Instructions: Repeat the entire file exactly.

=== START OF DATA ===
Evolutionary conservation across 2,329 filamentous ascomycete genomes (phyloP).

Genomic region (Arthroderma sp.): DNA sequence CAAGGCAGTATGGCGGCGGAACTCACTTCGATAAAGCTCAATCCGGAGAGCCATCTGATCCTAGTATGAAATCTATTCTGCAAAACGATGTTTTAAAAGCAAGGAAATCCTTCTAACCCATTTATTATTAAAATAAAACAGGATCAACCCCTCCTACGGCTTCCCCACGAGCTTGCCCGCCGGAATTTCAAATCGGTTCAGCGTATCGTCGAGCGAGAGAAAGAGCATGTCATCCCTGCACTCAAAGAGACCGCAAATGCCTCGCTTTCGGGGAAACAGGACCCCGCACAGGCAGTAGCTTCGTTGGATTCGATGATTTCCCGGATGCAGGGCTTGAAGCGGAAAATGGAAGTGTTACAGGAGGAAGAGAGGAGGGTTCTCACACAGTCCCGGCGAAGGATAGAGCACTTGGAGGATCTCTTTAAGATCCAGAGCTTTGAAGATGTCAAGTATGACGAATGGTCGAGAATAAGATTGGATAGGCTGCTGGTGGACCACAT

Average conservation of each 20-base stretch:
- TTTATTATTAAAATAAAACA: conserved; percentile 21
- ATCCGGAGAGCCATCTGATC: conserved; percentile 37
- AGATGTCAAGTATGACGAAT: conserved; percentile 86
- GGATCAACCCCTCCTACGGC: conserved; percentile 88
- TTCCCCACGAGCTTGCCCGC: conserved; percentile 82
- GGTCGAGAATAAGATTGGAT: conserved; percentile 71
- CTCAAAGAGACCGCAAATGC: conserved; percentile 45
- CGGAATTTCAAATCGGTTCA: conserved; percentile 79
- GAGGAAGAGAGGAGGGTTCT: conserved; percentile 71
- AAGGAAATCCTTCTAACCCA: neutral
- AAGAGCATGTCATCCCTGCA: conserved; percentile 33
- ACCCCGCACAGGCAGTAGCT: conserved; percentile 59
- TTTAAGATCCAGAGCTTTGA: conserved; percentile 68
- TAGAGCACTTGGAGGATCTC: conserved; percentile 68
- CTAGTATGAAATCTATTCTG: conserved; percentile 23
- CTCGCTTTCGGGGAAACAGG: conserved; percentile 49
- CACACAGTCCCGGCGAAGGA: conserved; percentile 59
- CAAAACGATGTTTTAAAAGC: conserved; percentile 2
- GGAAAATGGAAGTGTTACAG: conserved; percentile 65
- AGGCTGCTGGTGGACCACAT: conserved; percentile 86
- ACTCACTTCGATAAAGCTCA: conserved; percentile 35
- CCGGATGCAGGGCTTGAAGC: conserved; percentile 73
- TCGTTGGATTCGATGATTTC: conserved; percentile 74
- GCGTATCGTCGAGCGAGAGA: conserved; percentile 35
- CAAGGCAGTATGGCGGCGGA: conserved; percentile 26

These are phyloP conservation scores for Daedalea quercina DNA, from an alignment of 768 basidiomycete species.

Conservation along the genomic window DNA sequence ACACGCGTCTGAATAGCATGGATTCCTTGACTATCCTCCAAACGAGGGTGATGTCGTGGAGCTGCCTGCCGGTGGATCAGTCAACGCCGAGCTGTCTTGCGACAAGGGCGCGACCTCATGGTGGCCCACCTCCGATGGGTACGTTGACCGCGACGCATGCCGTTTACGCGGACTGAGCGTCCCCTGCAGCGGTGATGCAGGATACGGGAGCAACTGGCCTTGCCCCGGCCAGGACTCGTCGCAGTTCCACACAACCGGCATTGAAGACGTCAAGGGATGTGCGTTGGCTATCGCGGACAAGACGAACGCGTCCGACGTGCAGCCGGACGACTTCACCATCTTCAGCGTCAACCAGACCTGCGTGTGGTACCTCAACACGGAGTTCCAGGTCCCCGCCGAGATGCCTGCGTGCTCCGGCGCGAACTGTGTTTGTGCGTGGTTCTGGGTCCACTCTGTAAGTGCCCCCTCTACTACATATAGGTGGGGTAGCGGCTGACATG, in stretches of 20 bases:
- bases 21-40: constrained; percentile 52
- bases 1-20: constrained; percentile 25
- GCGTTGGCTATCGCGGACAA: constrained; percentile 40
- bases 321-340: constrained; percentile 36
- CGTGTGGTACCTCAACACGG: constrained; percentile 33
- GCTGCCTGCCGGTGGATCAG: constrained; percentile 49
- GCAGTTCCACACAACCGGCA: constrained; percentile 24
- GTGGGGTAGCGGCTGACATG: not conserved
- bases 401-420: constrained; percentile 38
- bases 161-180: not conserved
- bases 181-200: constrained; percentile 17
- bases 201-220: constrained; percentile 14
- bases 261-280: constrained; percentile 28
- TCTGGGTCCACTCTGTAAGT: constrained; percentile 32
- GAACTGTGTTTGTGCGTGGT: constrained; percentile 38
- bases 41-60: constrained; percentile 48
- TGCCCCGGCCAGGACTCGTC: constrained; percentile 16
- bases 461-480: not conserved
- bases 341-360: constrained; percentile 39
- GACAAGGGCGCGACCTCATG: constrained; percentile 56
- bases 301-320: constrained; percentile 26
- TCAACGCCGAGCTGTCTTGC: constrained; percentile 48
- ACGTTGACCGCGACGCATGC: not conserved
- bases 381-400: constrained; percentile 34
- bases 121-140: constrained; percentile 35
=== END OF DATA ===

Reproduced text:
Evolutionary conservation across 2,329 filamentous ascomycete genomes (phyloP).

Genomic region (Arthroderma sp.): DNA sequence CAAGGCAGTATGGCGGCGGAACTCACTTCGATAAAGCTCAATCCGGAGAGCCATCTGATCCTAGTATGAAATCTATTCTGCAAAACGATGTTTTAAAAGCAAGGAAATCCTTCTAACCCATTTATTATTAAAATAAAACAGGATCAACCCCTCCTACGGCTTCCCCACGAGCTTGCCCGCCGGAATTTCAAATCGGTTCAGCGTATCGTCGAGCGAGAGAAAGAGCATGTCATCCCTGCACTCAAAGAGACCGCAAATGCCTCGCTTTCGGGGAAACAGGACCCCGCACAGGCAGTAGCTTCGTTGGATTCGATGATTTCCCGGATGCAGGGCTTGAAGCGGAAAATGGAAGTGTTACAGGAGGAAGAGAGGAGGGTTCTCACACAGTCCCGGCGAAGGATAGAGCACTTGGAGGATCTCTTTAAGATCCAGAGCTTTGAAGATGTCAAGTATGACGAATGGTCGAGAATAAGATTGGATAGGCTGCTGGTGGACCACAT

Average conservation of each 20-base stretch:
- TTTATTATTAAAATAAAACA: conserved; percentile 21
- ATCCGGAGAGCCATCTGATC: conserved; percentile 37
- AGATGTCAAGTATGACGAAT: conserved; percentile 86
- GGATCAACCCCTCCTACGGC: conserved; percentile 88
- TTCCCCACGAGCTTGCCCGC: conserved; percentile 82
- GGTCGAGAATAAGATTGGAT: conserved; percentile 71
- CTCAAAGAGACCGCAAATGC: conserved; percentile 45
- CGGAATTTCAAATCGGTTCA: conserved; percentile 79
- GAGGAAGAGAGGAGGGTTCT: conserved; percentile 71
- AAGGAAATCCTTCTAACCCA: neutral
- AAGAGCATGTCATCCCTGCA: conserved; percentile 33
- ACCCCGCACAGGCAGTAGCT: conserved; percentile 59
- TTTAAGATCCAGAGCTTTGA: conserved; percentile 68
- TAGAGCACTTGGAGGATCTC: conserved; percentile 68
- CTAGTATGAAATCTATTCTG: conserved; percentile 23
- CTCGCTTTCGGGGAAACAGG: conserved; percentile 49
- CACACAGTCCCGGCGAAGGA: conserved; percentile 59
- CAAAACGATGTTTTAAAAGC: conserved; percentile 2
- GGAAAATGGAAGTGTTACAG: conserved; percentile 65
- AGGCTGCTGGTGGACCACAT: conserved; percentile 86
- ACTCACTTCGATAAAGCTCA: conserved; percentile 35
- CCGGATGCAGGGCTTGAAGC: conserved; percentile 73
- TCGTTGGATTCGATGATTTC: conserved; percentile 74
- GCGTATCGTCGAGCGAGAGA: conserved; percentile 35
- CAAGGCAGTATGGCGGCGGA: conserved; percentile 26

These are phyloP conservation scores for Daedalea quercina DNA, from an alignment of 768 basidiomycete species.

Conservation along the genomic window DNA sequence ACACGCGTCTGAATAGCATGGATTCCTTGACTATCCTCCAAACGAGGGTGATGTCGTGGAGCTGCCTGCCGGTGGATCAGTCAACGCCGAGCTGTCTTGCGACAAGGGCGCGACCTCATGGTGGCCCACCTCCGATGGGTACGTTGACCGCGACGCATGCCGTTTACGCGGACTGAGCGTCCCCTGCAGCGGTGATGCAGGATACGGGAGCAACTGGCCTTGCCCCGGCCAGGACTCGTCGCAGTTCCACACAACCGGCATTGAAGACGTCAAGGGATGTGCGTTGGCTATCGCGGACAAGACGAACGCGTCCGACGTGCAGCCGGACGACTTCACCATCTTCAGCGTCAACCAGACCTGCGTGTGGTACCTCAACACGGAGTTCCAGGTCCCCGCCGAGATGCCTGCGTGCTCCGGCGCGAACTGTGTTTGTGCGTGGTTCTGGGTCCACTCTGTAAGTGCCCCCTCTACTACATATAGGTGGGGTAGCGGCTGACATG, in stretches of 20 bases:
- bases 21-40: constrained; percentile 52
- bases 1-20: constrained; percentile 25
- GCGTTGGCTATCGCGGACAA: constrained; percentile 40
- bases 321-340: constrained; percentile 36
- CGTGTGGTACCTCAACACGG: constrained; percentile 33
- GCTGCCTGCCGGTGGATCAG: constrained; percentile 49
- GCAGTTCCACACAACCGGCA: constrained; percentile 24
- GTGGGGTAGCGGCTGACATG: not conserved
- bases 401-420: constrained; percentile 38
- bases 161-180: not conserved
- bases 181-200: constrained; percentile 17
- bases 201-220: constrained; percentile 14
- bases 261-280: constrained; percentile 28
- TCTGGGTCCACTCTGTAAGT: constrained; percentile 32
- GAACTGTGTTTGTGCGTGGT: constrained; percentile 38
- bases 41-60: constrained; percentile 48
- TGCCCCGGCCAGGACTCGTC: constrained; percentile 16
- bases 461-480: not conserved
- bases 341-360: constrained; percentile 39
- GACAAGGGCGCGACCTCATG: constrained; percentile 56
- bases 301-320: constrained; percentile 26
- TCAACGCCGAGCTGTCTTGC: constrained; percentile 48
- ACGTTGACCGCGACGCATGC: not conserved
- bases 381-400: constrained; percentile 34
- bases 121-140: constrained; percentile 35